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NGDenise

"Term Liability" like language

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Understand that term liability requires incremental funding, but under a requirements contract, with no funding or obligation,  how can a contractor "obligate" the Government (DOD)? Hypotheticially speaking, USG issues a requirements contract for contractor A to buy and store widgets upfront with the hopes that other contractors will enter agreements with contractor A to buy down the widgets, and thus compensate Contractor A. What can Contractor A do to obligate the Gov if they are left with inventory or if no contractors agree to contract for the widgets?

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Is contractor A a willing party to the requirements contract?

Who can issue delivery orders under the contract?  Other contractors?  I don’t understand how a Government agency, in a contract with contractor A, can force other contractors B, C, . . . n, to order their widget needs from contractor A. 

Maybe contractor A needs to negotiate for some other contract type.

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Contract A is a willing party. Hoping to gain goodwill and future opportunities with USG. USG administers the requirements contract. Other contractors are "expected" to contract with Contractor A under a DOD directive for a widget that they can only get with Contractor A. Contractor A is looking for a way, however, to obligate the USG if not enough other contractors come to buy this widget. Term liability language doesn't seem to apply here, but is there any other language or clause that Contractor A can invoke? Also, USG did not plan for this in their current budget, so have no way to fund this themselves for another 2 fiscal years. May have funding in FY22.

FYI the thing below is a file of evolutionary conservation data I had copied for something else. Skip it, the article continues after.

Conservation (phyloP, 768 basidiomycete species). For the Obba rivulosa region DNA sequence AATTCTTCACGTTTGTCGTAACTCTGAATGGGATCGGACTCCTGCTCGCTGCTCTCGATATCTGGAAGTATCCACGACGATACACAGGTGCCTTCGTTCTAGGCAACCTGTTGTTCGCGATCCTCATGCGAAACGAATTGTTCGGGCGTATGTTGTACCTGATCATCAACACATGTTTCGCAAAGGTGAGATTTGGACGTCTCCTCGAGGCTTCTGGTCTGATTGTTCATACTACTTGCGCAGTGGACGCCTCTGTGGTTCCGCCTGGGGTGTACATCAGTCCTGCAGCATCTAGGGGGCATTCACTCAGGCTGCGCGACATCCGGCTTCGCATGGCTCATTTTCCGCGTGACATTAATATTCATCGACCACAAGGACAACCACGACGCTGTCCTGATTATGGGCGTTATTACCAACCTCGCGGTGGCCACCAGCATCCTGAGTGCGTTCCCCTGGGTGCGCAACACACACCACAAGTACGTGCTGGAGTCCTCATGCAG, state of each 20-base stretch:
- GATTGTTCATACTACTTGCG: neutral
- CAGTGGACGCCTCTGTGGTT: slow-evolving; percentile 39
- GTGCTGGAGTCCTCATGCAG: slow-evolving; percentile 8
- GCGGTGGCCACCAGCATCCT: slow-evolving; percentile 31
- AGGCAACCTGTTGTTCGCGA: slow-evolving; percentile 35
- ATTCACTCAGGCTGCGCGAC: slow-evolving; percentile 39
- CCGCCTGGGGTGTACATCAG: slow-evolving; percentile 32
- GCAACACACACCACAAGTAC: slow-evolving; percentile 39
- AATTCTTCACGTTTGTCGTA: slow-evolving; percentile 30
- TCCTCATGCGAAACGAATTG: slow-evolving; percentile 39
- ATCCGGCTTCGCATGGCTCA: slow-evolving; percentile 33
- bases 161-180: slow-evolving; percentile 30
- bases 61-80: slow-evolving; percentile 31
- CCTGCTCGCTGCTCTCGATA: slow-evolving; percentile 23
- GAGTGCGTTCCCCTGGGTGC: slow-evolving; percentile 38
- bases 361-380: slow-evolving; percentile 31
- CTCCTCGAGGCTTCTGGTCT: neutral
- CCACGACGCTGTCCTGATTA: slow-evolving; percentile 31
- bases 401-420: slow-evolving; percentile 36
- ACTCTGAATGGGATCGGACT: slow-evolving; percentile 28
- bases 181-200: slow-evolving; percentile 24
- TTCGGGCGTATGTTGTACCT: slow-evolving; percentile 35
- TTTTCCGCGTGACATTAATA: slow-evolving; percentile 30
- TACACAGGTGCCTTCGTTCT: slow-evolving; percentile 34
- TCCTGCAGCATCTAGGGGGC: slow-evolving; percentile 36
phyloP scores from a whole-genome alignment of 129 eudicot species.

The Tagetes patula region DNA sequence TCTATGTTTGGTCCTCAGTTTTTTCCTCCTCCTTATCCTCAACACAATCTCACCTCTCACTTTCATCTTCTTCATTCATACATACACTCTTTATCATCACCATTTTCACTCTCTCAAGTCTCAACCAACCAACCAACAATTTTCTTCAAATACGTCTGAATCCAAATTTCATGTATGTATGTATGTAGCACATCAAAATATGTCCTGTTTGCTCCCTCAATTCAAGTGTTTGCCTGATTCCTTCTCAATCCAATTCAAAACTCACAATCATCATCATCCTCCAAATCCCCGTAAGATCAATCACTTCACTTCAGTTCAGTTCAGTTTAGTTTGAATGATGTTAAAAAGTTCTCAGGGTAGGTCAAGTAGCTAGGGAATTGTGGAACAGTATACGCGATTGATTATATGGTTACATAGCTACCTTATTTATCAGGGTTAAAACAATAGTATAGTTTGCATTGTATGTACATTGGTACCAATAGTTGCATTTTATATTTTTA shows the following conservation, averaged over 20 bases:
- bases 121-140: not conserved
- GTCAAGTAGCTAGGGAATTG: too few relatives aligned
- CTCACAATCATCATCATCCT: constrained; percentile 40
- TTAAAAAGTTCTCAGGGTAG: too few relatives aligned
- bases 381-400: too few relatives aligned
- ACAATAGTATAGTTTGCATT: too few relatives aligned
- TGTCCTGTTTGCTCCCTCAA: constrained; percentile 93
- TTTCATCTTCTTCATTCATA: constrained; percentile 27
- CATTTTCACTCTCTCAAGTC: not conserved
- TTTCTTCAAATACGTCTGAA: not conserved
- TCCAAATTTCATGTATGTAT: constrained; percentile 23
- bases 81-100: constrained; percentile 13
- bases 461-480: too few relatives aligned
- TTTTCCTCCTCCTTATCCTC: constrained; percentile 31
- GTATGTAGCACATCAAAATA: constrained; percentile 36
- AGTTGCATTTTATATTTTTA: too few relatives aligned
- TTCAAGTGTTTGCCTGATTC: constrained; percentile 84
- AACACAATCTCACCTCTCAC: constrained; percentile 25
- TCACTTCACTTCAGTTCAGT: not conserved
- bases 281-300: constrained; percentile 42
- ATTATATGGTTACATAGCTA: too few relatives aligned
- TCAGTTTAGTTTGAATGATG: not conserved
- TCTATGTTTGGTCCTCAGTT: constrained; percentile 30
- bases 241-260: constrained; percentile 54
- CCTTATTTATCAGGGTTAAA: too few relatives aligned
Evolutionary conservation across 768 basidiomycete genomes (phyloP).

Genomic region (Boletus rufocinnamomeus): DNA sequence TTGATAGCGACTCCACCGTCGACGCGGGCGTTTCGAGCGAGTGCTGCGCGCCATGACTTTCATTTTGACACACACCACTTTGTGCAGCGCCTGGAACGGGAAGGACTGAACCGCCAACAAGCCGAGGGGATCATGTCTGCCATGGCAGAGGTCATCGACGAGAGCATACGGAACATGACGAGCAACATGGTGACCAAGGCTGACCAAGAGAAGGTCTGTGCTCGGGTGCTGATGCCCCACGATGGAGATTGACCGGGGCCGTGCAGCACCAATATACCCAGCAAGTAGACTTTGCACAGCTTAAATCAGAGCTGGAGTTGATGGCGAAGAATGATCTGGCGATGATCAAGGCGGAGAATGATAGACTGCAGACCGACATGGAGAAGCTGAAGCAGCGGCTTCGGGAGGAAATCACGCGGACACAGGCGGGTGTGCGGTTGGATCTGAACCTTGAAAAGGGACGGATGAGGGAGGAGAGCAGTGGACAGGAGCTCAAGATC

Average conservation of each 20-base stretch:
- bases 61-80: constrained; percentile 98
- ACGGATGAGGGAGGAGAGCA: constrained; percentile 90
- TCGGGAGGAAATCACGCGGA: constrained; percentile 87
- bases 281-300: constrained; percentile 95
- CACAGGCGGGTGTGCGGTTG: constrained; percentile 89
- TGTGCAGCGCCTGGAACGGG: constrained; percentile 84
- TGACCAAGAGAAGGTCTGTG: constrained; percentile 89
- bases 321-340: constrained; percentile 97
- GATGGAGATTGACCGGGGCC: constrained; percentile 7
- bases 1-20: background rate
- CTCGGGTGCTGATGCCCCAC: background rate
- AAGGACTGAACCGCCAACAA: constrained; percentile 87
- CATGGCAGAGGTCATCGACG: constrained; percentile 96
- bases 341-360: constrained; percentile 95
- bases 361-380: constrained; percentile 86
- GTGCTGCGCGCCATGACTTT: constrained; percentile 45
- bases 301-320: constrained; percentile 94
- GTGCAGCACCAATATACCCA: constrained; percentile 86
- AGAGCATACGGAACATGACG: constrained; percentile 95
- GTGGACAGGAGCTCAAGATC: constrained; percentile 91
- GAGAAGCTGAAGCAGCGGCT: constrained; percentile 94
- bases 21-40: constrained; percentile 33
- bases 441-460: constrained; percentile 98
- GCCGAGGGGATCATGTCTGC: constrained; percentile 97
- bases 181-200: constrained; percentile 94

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Negotiate an IDIQ contract instead of a requirements contract, and have the government promise to order the difference between whatever the other contractors purchase and the contract minimum.  And negotiate a reasonable minimum, not a nominal minimum.

Or, accept the risk that goes along with a requirements contract in exchange for the goodwill you seek.

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"Hypotheticially speaking, USG issues a requirements contract for contractor A to buy and store widgets upfront with the hopes that other contractors will enter agreements with contractor A to buy down the widgets, and thus compensateContractor A."

"Store"  Neither a  Requirements nor an IDIQ contract buys a "thing" it buys a promise.  A promise to pay for a minimum (IDIQ) or a promise to only order needs, if they arise, from you exclusively (Requirements).  So if the government wants you store widgets for you then to provide to other contractors then make them buy them.

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NGDenise, in your scenario, what is the consideration flowing from the government that is sufficient to establish a binding contract?

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